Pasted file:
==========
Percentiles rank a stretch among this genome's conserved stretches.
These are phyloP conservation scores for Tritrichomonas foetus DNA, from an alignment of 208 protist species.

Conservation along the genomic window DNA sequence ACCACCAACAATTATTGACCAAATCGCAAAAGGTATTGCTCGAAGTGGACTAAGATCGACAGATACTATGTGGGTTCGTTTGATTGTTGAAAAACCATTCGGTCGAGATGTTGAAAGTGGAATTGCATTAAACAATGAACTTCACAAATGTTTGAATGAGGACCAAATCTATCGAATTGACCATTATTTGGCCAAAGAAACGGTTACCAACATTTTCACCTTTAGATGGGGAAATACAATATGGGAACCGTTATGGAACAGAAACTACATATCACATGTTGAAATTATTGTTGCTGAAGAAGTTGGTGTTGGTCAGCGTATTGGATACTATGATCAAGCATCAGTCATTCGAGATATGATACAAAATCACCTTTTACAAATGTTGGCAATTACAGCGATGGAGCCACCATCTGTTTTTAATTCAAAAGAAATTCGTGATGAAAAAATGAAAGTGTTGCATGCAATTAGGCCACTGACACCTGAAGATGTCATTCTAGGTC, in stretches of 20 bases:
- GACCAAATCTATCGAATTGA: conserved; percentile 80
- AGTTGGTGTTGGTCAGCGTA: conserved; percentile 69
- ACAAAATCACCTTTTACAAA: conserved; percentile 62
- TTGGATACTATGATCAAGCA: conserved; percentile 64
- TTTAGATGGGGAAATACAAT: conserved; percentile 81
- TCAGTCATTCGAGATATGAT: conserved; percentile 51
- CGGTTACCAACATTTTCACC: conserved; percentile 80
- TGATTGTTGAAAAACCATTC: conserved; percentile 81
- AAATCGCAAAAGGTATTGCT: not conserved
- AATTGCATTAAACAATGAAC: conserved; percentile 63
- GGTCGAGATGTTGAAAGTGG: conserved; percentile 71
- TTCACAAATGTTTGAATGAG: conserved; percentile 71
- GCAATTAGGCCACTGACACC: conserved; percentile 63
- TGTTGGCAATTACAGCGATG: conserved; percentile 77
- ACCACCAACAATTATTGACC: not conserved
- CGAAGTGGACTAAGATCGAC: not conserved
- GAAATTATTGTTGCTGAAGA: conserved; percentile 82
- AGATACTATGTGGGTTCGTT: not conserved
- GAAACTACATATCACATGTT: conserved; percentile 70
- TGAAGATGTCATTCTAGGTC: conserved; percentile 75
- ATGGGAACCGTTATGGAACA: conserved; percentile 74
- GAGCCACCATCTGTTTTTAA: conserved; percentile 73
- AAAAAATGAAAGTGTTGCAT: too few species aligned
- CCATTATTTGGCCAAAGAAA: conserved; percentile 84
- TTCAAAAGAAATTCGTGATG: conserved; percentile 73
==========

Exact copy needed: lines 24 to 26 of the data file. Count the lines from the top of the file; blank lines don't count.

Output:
- ATGGGAACCGTTATGGAACA: conserved; percentile 74
- GAGCCACCATCTGTTTTTAA: conserved; percentile 73
- AAAAAATGAAAGTGTTGCAT: too few species aligned